Accepted paper:

Modern land use and economy of forest Nenets in the zone of industrial development

Authors:

Elena Volzhanina (Tyumen Scientific Centre SB RAS)

Paper short abstract:

The presentation raises questions of traditional land use and economy of forest Nenetses known as Vyngapur Nenetses, whose hunting and fishing territories and nomadic routes, are in the zone of industrial development.

Paper long abstract:

This research is focused primarily on the small local group of Nenetses from the Pur forest. The territory inhabited by the Vyngapur Nenetses was one of the first in the Iamal-Nenets District to attract oil and gas development companies in 1970's. At present, there are many towns in the region dedicated to Oil and Gas extraction where shift workers have settled. The region is divided into east and west parts by the Surgut railway - Novyi Urengoi. All of Vyngapur Nenetses are fishermen and reindeer-herders. Today, the Vyngapur Nenetses have a settled and semi-nomadic way of life. Employment in the agricultural sector and the possession of reindeer herds has had the effect of conserving some of their traditional camps. However, some of families lost their reindeer herding skills including the construction of traditional dwellings (especially the winter chum). These new phenomena have shortened the nomadic routes and people now stay in the same camp for a long time (20 and more years) and build cabins and various other non-mobile dwellings. This type of settlement was not typical for Nenets camps in the past when the only permanent dwellings would have been the accommodation trailers left behind by geological survey parties and expeditions The present land use and economy of the Vyngapur Nenetses is the result of the local group's adaptation to the changing ecological, social, economic and ethnic conditions brought about by the influence of industrial development in the last third of the 20th and in the 21st centuries.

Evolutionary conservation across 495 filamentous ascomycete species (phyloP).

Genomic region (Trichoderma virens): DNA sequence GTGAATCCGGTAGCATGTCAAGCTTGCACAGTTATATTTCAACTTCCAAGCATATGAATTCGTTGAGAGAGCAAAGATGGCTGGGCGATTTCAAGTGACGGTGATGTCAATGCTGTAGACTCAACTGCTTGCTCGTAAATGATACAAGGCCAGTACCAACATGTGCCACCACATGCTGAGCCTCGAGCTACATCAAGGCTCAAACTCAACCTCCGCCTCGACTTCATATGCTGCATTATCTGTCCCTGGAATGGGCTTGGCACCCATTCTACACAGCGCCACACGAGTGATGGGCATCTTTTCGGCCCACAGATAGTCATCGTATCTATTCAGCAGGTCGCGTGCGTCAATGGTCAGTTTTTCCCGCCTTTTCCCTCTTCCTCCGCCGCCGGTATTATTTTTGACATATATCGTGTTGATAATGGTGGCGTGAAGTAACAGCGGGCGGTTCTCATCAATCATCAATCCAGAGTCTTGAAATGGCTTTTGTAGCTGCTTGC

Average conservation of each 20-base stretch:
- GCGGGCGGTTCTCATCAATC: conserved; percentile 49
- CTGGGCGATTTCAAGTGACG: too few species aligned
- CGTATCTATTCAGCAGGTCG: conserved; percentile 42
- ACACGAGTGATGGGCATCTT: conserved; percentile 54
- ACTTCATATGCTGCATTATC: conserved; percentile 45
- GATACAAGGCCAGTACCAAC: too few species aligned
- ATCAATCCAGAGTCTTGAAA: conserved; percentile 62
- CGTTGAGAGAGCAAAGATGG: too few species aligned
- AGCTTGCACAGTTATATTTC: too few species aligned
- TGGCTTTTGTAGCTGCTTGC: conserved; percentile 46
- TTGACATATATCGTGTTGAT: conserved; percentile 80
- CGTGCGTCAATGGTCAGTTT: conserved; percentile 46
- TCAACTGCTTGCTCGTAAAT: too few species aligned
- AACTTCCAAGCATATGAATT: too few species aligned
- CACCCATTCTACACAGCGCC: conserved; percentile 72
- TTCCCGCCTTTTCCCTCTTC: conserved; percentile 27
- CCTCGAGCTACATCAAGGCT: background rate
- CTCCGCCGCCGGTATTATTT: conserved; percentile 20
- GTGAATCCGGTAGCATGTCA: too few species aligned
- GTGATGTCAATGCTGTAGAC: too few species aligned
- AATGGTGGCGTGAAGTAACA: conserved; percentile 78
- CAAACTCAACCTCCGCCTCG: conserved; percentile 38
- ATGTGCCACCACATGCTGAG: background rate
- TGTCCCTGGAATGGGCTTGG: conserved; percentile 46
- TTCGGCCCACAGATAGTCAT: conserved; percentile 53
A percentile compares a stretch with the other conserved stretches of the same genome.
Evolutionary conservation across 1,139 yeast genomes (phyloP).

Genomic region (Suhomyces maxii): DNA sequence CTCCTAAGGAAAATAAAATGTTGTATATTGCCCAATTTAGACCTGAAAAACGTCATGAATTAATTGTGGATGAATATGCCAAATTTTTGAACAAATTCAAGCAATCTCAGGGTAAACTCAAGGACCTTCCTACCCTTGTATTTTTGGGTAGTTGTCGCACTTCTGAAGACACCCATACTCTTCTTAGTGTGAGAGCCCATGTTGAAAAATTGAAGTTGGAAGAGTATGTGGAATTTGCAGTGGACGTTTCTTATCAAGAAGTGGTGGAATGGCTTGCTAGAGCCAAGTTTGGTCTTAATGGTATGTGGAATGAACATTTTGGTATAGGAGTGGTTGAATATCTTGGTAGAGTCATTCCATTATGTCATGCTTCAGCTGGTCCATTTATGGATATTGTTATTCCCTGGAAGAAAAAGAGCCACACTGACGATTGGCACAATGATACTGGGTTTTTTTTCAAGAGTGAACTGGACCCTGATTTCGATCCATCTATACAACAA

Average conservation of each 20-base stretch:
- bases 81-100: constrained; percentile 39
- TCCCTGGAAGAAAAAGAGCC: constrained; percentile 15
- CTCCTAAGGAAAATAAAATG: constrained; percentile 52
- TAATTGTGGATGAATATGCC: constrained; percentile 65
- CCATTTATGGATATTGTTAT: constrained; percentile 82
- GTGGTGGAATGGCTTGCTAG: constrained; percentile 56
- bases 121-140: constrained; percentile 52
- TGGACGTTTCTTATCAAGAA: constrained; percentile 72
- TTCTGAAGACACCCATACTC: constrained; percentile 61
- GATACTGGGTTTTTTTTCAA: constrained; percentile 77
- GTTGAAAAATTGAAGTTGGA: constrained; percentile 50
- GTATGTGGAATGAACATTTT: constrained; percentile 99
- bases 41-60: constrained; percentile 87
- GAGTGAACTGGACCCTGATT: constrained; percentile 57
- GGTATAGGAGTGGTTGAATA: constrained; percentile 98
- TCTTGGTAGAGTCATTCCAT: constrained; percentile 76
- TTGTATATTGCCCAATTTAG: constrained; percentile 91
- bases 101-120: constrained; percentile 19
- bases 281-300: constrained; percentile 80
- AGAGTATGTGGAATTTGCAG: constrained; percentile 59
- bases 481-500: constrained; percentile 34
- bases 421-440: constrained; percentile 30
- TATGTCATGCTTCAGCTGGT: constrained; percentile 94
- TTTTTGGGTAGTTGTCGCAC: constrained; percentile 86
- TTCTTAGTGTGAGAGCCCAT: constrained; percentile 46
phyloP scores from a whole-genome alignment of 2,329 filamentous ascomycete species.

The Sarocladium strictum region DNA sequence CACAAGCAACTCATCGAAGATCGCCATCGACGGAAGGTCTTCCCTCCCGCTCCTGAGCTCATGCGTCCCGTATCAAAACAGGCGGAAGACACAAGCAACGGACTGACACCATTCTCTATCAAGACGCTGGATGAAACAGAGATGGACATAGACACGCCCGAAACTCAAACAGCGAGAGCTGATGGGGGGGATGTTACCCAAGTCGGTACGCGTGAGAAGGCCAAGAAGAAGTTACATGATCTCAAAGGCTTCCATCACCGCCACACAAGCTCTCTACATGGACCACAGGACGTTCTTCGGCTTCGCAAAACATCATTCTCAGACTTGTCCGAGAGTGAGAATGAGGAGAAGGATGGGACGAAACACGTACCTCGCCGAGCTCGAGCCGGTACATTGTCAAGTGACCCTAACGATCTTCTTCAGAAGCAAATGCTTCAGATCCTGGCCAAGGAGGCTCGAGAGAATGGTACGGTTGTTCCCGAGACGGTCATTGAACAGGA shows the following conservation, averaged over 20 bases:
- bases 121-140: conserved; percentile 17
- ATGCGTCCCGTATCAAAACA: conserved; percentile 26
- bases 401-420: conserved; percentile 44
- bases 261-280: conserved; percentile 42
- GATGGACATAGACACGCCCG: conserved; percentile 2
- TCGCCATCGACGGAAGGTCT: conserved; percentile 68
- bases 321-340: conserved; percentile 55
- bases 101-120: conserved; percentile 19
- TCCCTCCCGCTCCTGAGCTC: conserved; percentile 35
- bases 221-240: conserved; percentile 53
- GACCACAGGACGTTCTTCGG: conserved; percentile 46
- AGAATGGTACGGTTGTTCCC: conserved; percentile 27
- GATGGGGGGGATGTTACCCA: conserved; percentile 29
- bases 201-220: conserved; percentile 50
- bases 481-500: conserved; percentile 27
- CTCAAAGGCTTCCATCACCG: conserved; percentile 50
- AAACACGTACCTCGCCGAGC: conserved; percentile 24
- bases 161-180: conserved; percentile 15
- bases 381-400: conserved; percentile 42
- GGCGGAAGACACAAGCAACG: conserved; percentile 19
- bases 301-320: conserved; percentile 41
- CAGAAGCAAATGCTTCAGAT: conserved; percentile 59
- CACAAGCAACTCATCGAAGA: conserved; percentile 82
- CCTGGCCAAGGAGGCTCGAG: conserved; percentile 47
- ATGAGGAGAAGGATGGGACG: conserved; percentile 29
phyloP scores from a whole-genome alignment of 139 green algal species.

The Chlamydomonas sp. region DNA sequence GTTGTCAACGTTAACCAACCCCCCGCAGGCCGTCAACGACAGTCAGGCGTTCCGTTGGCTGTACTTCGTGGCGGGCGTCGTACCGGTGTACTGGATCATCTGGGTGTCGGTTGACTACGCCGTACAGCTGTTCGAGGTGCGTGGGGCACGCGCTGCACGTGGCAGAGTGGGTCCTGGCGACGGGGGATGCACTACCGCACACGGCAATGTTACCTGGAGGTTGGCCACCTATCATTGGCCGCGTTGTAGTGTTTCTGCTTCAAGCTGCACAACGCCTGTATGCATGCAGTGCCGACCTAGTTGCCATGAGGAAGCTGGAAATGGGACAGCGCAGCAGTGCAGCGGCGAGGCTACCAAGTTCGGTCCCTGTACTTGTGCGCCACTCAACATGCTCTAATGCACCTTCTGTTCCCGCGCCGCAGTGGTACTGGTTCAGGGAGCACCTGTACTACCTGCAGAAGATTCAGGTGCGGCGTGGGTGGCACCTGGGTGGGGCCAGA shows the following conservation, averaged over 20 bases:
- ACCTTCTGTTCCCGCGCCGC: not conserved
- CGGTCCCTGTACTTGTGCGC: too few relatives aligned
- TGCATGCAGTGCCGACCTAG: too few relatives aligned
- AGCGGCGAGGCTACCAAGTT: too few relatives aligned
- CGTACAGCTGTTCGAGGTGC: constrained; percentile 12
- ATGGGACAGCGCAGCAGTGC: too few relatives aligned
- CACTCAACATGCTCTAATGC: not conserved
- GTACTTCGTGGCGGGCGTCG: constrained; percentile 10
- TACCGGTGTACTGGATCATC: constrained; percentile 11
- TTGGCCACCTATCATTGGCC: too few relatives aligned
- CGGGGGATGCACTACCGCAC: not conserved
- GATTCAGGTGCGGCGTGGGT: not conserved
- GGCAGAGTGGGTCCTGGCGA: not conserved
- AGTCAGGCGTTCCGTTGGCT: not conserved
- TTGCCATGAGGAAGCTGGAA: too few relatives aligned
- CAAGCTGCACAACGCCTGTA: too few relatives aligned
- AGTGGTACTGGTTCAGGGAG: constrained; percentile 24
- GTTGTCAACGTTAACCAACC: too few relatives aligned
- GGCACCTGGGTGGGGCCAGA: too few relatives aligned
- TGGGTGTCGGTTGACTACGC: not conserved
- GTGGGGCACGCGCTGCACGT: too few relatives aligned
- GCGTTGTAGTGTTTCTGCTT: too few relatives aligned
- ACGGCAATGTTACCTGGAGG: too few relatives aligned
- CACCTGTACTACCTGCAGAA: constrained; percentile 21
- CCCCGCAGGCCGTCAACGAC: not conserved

panel P027
Lines on the land: mobility and stasis in northern extractive landscapes